#### Overview of this book

This cookbook offers a range of data analysis samples in simple and straightforward R code, providing step-by-step resources and time-saving methods to help you solve data problems efficiently. The first section deals with how to create R functions to avoid the unnecessary duplication of code. You will learn how to prepare, process, and perform sophisticated ETL for heterogeneous data sources with R packages. An example of data manipulation is provided, illustrating how to use the “dplyr” and “data.table” packages to efficiently process larger data structures. We also focus on “ggplot2” and show you how to create advanced figures for data exploration. In addition, you will learn how to build an interactive report using the “ggvis” package. Later chapters offer insight into time series analysis on financial data, while there is detailed information on the hot topic of machine learning, including data classification, regression, clustering, association rule mining, and dimension reduction. By the end of this book, you will understand how to resolve issues and will be able to comfortably offer solutions to problems encountered while performing data analysis.
R for Data Science Cookbook
Credits
www.PacktPub.com
Preface
Free Chapter
Functions in R
Data Preprocessing and Preparation
Visualizing Data with ggplot2
Making Interactive Reports
Simulation from Probability Distributions
Statistical Inference in R
Time Series Mining with R
Index

## Creating R functions

The R language is a collection of functions; a user can apply built-in functions from various packages to their project, or they can define a function for a particular purpose. In this recipe, we will show you how to create an R function.

If you are new to the R language, you can find a detailed introduction, language history, and functionality on the official R site (http://www.r-project.org/). When you are ready to download and install R, please connect to the comprehensive R archive network (http://cran.r-project.org/).

### How to do it...

Perform the following steps in order to create your first R function:

1. Type the following code on your R console to create your first function:

```>addnum<- function(x, y){
+ s <- x+y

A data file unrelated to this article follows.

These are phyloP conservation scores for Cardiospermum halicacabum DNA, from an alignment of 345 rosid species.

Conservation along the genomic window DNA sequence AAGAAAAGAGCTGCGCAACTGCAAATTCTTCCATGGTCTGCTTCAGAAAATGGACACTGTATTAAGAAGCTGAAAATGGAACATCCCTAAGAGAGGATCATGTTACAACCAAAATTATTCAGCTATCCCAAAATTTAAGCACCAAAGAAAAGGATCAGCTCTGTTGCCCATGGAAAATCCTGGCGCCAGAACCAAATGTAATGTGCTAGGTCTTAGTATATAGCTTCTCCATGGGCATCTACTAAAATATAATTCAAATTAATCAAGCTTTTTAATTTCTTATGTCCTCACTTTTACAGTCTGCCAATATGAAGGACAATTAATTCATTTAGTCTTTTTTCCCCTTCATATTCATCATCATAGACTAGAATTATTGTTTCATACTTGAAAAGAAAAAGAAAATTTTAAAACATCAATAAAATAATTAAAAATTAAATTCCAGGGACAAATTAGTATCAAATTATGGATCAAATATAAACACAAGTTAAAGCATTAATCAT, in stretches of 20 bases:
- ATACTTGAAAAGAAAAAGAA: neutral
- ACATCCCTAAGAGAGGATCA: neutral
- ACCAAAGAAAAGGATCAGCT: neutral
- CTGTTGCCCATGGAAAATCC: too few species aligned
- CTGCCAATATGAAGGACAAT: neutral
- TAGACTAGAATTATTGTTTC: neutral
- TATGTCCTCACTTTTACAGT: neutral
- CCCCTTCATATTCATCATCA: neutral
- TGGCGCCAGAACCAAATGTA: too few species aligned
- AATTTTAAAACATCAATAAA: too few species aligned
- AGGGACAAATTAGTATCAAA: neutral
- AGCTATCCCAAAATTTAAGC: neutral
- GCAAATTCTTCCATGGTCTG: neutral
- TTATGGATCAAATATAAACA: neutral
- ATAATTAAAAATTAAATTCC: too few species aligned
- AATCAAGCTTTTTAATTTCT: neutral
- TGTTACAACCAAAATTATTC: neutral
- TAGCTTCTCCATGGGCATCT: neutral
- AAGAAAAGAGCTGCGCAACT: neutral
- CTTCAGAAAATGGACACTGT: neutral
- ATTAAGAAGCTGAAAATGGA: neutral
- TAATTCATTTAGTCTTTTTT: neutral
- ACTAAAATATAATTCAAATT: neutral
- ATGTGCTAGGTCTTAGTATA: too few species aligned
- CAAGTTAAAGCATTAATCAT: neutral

+ return(s)
+ }
```
2. Execute the `addnum` user-defined function with the following command:

```>addnum (3,7)
[1] 10
```

Or, you can define your function without a `return` statement:

```>addnum2<- function(x, y){
+ x+y
+ }
```
3. Execute the `addnum2` user-defined function with the following command:

```>addnum2(3,7)
[1] 10
```
4. You can view the definition of a function by typing its function name:

```>addnum2
function(x, y){
x+y
}
```
5. Finally, you can use body and formals to examine the `body` and `formal` arguments of a function:

```>body(addnum2)
{
x + y
}
\$x
\$y
function (x, y)
NULL
```

### How it works...

R functions are a block of organized and reusable statements, which makes programming less repetitive by allowing you to reuse code. Additionally, by modularizing statements within a function, your R code will become more readable and maintainable.

By following these steps, you can now create two `addnum` and `addnum2` R functions, and you can successfully add two input arguments with either function. In R, the function usually takes the following form:

```FunctionName<- function (arg1, arg2) {
body
return(expression)
}
```

`FunctionName` is the name of the function, and `arg1` and `arg2` are arguments. Inside the curly braces, we can see the function body, where a body is a collection of a valid statement, expression, or assignment. At the bottom of the function, we can find the `return` statement, which passes expression back to the caller and exits the function.

The `addnum` function is in standard function syntax, which contains both `body` and `return` statement. However, you do not necessarily need to put a `return` statement at the end of the function. Similar to the `addnum2` function, the function itself will return the last expression back to the caller.

If you want to view the composition of the function, simply type the function name on the interactive shell. You can also examine the `body` and `formal` arguments of the function further using the `body` and `formal` functions. Alternatively, you can use the `args` function to obtain the argument list of the function.

### There's more...

If you want to see the documentation of a function in R, you can use the `help` function or simply type `?` in front of the function name. For example, if you want to examine the documentation of the `sum` function, you would do the following:

```>help(sum)
> ?sum
```